William "Lefty" Gilday 1918-2011
Lefty passed away on September 9, 2011, while held captive in prison at MCI Shirley in Massachusetts.
William “Lefty” Gilday is a 60’s radical serving a life sentence for his involvement in bank expropriation, which ended with a police officer killed, in attempts to finance the anti-war movement during the Vietnam war.
Gilday is a former minor league baseball player from Amesbury, Massachusetts, who, while in his early to mid-thirties, was arrested and imprisoned on robbery charges. While imprisoned he met up with Stanely Bond, a Vietnam helicopter pilot also imprisoned on robbery charges. The two became friends and after their release, both entered into the Student Tutor Education Program(STEP), a program designed to help former inmates enter into university level education. Gilday enrolled into Boston’s Northeastern University with another fellow inmate, Robert Valeri. Bond entered into Brandeis University.
It did not take long before the three former inmates got involved in the Student movements of the 1960’s. William Gilday and friends, became involved in Students for a Democratic Society (SDS) and later moved into a militant offshoot of SDS, known as the Weather Underground. Gilday began to organize around students rights and the anti-war movement. During this period, the three met up with Susan Saxe and Katherine Powers, two college students from Brandeis University.
On September 23, 1970, Gilday along with four other comrades entered the State Street Bank and Trust Company in Boston with the intent to expropriate funds to help finance the movement against the Vietnam War. The group retrieve $26,585 from the bank.
According to the FBI, Gilday and friends were a “radical, revolutionary group dedicated to attacking the United States military system and undermining police powers.” The FBI claimed it also had reason to believe the same group was responsible for an assault on the National Guard Armory at Newburyport, Massachusetts, on September 20, 1970 which left the armory heavily damaged by fire and explosions. Ammunition and a truck were seized during this action but were later recovered. It is also believed the group took part in the robbery of a savings and loan in Philadelphia earlier that year.
As Gilday and company left the bank, a Boston police officer, who had been alerted by a silent alarm, was shot and killed. Shortly after the incident Boston police obtained warrants for two college students, Susan Saxe and Katherine Powers, and former convicts Stanley Bond and William Gilday. The four were charged with murdering the policeman during the bank robbery. Bond and a fifth member of the group, Robert Valeri, were quickly apprehended. Days after the robbery, William Gilday was captured after pursuit by police cruisers and helicopter.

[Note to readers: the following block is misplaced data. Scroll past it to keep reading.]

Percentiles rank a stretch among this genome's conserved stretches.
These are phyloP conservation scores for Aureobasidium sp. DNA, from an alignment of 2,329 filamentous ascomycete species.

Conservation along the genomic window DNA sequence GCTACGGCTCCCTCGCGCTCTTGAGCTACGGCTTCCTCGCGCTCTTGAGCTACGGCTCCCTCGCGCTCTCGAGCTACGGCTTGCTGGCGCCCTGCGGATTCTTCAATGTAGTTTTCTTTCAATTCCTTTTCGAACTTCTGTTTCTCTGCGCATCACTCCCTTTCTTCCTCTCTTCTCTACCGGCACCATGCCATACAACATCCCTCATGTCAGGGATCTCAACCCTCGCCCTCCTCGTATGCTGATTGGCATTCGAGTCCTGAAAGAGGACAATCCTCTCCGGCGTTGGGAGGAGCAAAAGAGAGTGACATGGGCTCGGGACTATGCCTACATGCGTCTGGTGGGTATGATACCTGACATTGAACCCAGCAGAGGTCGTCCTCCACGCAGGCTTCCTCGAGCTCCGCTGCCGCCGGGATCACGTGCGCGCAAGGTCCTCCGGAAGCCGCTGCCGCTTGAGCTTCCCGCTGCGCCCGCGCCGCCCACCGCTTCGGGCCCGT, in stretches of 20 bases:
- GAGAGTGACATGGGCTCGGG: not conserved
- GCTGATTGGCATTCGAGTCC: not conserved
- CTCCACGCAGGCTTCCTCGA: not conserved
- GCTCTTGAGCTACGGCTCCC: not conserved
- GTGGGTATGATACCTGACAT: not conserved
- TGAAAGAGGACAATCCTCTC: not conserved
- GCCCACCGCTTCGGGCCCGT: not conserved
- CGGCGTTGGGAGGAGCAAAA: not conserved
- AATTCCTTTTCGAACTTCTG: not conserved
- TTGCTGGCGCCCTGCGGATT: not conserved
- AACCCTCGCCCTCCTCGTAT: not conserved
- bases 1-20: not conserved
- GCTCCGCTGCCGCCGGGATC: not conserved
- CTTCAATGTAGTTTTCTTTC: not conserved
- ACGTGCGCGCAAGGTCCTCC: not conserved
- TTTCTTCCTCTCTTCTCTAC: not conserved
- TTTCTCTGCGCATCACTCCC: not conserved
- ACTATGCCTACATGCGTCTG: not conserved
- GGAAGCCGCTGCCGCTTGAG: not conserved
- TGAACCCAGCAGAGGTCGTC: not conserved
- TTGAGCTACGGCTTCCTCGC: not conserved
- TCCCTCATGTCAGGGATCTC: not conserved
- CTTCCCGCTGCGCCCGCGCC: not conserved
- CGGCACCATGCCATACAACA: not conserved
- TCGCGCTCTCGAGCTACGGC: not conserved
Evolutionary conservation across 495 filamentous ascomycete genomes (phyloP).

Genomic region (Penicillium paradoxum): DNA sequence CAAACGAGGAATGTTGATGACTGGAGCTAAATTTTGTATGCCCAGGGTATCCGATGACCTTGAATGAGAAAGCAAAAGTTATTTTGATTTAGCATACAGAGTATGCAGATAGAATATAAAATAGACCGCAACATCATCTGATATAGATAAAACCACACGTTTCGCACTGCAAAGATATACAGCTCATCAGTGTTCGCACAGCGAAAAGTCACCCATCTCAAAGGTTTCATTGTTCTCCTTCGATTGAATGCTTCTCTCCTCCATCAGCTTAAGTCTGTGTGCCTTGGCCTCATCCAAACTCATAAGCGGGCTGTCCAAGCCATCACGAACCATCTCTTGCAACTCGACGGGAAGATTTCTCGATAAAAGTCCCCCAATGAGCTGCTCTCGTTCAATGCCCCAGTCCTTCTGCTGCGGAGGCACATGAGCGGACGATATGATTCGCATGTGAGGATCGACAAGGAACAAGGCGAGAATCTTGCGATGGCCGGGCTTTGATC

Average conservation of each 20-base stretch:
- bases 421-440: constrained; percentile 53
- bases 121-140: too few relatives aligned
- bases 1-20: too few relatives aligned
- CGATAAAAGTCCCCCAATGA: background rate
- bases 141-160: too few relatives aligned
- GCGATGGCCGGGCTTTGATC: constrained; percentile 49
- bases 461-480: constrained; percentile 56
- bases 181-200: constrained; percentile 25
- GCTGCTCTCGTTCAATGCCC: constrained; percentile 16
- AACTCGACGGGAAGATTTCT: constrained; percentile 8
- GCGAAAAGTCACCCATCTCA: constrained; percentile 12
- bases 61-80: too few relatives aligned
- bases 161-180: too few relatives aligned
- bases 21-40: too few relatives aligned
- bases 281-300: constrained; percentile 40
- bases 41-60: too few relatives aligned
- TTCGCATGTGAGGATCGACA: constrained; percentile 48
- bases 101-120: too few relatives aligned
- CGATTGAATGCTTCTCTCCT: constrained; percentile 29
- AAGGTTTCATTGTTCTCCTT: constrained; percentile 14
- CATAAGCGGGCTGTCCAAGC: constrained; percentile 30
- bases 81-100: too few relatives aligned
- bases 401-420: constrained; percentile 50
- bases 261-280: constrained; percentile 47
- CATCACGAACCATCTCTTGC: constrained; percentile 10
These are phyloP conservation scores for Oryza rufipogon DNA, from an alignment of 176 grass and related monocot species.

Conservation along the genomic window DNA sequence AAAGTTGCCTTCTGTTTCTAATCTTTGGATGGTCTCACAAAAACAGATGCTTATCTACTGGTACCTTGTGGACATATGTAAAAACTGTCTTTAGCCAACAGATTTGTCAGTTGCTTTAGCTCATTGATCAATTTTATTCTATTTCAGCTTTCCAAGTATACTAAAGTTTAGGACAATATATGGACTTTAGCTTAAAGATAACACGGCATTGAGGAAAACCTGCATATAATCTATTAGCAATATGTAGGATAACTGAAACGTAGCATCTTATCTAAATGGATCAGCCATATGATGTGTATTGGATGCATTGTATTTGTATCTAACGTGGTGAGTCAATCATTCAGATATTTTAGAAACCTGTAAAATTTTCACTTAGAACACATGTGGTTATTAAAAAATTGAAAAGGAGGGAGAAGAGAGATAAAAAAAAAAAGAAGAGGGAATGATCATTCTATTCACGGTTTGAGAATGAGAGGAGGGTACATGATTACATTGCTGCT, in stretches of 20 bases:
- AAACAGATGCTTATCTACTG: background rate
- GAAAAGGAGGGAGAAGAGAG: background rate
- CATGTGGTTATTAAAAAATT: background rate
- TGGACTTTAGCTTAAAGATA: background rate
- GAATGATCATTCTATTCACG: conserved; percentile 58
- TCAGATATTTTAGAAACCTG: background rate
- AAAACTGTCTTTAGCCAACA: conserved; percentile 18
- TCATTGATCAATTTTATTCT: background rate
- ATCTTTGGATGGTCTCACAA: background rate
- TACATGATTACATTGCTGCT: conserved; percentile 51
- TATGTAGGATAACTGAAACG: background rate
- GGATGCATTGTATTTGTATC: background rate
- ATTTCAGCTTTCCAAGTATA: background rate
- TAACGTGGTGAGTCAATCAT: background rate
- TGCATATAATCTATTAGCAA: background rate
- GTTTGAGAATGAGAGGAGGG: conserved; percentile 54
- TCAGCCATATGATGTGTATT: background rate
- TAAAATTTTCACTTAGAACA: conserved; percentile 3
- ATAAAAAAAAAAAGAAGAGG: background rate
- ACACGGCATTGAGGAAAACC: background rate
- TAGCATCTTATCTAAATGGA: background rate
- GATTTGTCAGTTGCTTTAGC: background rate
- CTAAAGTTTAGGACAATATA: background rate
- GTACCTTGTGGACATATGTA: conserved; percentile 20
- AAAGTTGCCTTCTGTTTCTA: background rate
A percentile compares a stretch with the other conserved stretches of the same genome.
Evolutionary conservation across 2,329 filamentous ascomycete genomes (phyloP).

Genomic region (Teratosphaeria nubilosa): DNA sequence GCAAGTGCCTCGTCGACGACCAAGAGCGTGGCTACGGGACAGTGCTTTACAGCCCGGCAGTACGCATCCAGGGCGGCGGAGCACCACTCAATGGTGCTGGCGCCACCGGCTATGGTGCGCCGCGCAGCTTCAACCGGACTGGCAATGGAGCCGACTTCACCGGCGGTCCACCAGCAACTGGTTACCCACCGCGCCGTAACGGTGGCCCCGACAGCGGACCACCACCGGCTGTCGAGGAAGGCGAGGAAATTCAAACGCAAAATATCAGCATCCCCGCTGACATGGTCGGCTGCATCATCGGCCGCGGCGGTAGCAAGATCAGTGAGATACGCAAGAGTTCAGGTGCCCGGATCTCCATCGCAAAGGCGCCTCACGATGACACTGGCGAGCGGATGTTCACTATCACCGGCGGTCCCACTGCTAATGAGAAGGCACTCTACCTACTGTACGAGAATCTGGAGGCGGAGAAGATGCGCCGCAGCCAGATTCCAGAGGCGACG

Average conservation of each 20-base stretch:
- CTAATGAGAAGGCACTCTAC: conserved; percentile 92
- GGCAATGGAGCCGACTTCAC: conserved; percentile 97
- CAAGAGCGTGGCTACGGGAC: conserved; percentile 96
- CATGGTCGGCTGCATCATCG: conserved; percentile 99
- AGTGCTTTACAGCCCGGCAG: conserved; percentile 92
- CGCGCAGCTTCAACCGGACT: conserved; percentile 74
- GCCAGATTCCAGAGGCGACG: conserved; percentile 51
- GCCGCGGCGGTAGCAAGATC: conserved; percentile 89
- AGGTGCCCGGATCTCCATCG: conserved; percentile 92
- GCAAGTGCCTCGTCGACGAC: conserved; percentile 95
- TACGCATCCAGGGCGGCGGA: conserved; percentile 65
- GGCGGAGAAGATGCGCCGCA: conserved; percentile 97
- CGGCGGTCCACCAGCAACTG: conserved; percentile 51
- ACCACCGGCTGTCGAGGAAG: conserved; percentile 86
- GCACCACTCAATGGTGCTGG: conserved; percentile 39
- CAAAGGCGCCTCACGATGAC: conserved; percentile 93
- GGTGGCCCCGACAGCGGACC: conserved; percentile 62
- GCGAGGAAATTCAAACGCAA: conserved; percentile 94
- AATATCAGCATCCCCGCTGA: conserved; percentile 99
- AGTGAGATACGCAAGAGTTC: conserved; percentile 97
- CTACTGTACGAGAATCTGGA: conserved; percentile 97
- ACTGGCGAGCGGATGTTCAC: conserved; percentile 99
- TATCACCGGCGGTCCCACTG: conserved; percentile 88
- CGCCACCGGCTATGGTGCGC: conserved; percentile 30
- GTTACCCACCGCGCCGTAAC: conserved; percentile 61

Gilday was tried and found guilty for the killing of the Boston police officer. He was sentenced to death but his sentence was later reduced to life imprisonment.
In 1972, Gilday’s codefendant, Stanley Bond, was killed in an explosion in Walpole State Prison. According to the authorities, Bond was making a bomb which was to be used during an attempted escape. Robert Valeri became a witness for the state against his accomplices, served time in prison for manslaughter and armed robbery, and was released.
The FBI claimed Saxe and Powers were able to elude authorities because of close relationships they developed within the women’s movement. FBI agents flooded the women’s communities of Boston, Philadelphia, Lexington (Kentucky), Hartford and New Haven. Their conspicuous interrogation of hundreds of politically active women, followed by highly publicized grand jury subpoenas and jailings, wreaked havoc in health collectives and other vital projects. Activists and potential supporters were scared off, and fear spread across the country, hampering women’s and lesbian organizing nationally.
In March of 1975, Susan Saxe was arrested in Philadelphia and served seven years in prison before finally being released. After twenty-three years on the run and five years on the ‘Most Wanted’ list, Katherine Powers was arrested in 1993 after turning herself in to police. She was sentenced to eight to twelve years in prison and was released in October of 1999.
Gilday is the only one still held captive. He is presently incarcerated in MCI Shirley in Shirley, Massachusetts.